Skip to Content

Toyota Motor Corp. Jumps on the Autonomous Vehicle Bandwagon

by  on  Accident Attorney

Technology has been in a constant state of change in recent years and automakers are trying to keep up with those changes. In the autonomous vehicle field, some car manufacturers have already started to make changes in an effort to keep up with what they believe consumers want and expect from their vehicles. But more recently, Toyota Motor Corp. has finally decided to “take the plunge” and dive into the autonomous vehicle arena.

Back in 2014, Toyota officials noted that they did not have any plans to develop completely autonomous automobiles because their primary objective was consumer safety. Specifically, the head of the automaker’s intelligent vehicle division at the time said that improvements would have to be made with respect to ensuring that self-driving automobiles are safe.

Now in 2016, Toyota’s CEO says that they are prepared to spend $1 billion on a new Toyota Research Institute that will closely focus on self-driving automobiles and robots.

A Closer Look at Toyota’s Plans

The head of Toyota’s new institute will work on improving driver safety by creating semi-autonomous systems that will use artificial intelligence. Artificial intelligence would help improve vehicle reactions when attempting to avoid roadway dangers — even more so than current technology that utilizes image sensors.

Toyota has joined forces with several universities, including the University of Michigan, MIT and Stanford, in an effort to look ahead to the future, despite the fact that the company is off to a so-called “late start” in the autonomous vehicle world.

More specifically, the University of Michigan will be responsible for the research into fully autonomous automobiles, MIT will handle the aspects related to machine learning and Stanford will focus on partially autonomous automobiles.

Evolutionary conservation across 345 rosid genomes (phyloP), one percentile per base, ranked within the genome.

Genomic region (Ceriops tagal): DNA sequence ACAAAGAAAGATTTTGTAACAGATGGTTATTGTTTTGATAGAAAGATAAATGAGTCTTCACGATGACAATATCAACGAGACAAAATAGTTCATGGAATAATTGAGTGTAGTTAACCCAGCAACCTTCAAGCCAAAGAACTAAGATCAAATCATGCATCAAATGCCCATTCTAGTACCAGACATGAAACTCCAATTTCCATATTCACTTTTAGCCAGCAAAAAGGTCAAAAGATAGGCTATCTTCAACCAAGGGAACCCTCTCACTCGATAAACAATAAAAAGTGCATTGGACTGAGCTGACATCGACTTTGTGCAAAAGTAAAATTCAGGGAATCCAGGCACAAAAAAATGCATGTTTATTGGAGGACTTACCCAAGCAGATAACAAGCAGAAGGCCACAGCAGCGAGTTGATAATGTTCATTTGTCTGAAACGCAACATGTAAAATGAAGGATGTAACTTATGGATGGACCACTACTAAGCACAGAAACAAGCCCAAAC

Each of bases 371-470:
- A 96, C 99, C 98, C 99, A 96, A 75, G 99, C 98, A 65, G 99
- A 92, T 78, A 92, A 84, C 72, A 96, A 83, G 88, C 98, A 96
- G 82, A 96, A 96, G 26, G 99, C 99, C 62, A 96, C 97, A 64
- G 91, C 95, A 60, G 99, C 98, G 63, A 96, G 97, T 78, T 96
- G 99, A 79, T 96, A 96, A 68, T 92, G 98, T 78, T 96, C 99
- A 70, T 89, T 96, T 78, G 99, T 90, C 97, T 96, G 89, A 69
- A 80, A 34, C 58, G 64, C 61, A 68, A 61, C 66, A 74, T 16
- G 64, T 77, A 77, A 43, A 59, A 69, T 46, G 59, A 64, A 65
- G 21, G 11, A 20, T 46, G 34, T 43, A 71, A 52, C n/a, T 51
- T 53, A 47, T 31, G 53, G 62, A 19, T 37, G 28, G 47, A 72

While Toyota’s goal is to have a self-driving automobile on the road by 2020, the head of Stanford’s computer science department, which has teamed up with the automaker, has said that the work they do in this regard may be relevant as quickly as 2018, as late as 2028 or anywhere in between.

One Stanford project is taking a closer look at the defensive driving aspect of autonomous vehicles. A professor involved with the project noted that he was interested in creating software that would permit autonomous automobiles to make good practical choices if a biker appears suddenly on the roadway.

Moreover, the computer science department is utilizing 3D vision and pattern recognition that would give the automobiles the ability to recognize and distinguish kids playing with a ball near a street from pedestrians walking while viewing their cell phones.

Just recently in August, Toyota infused another $22 million into the University of Michigan’s research into self-driving vehicles and robotics. Toyota Motor Corp. currently holds over 50 patents with regard to autonomous vehicle technology, many of which relate to systems that will help the vehicles recognize and identify road features and detect external and elevated objects.

While autonomous automobiles may become a normal part of our driving experience in the very near future, accidents are still bound to happen as automakers continue to “work out the kinks” with technology.

If you or a family member sustains injuries in an automobile accident involving a self-driving vehicle or one operated by a human, contact a Denver accident attorney as soon as possible. Let Levine Law help.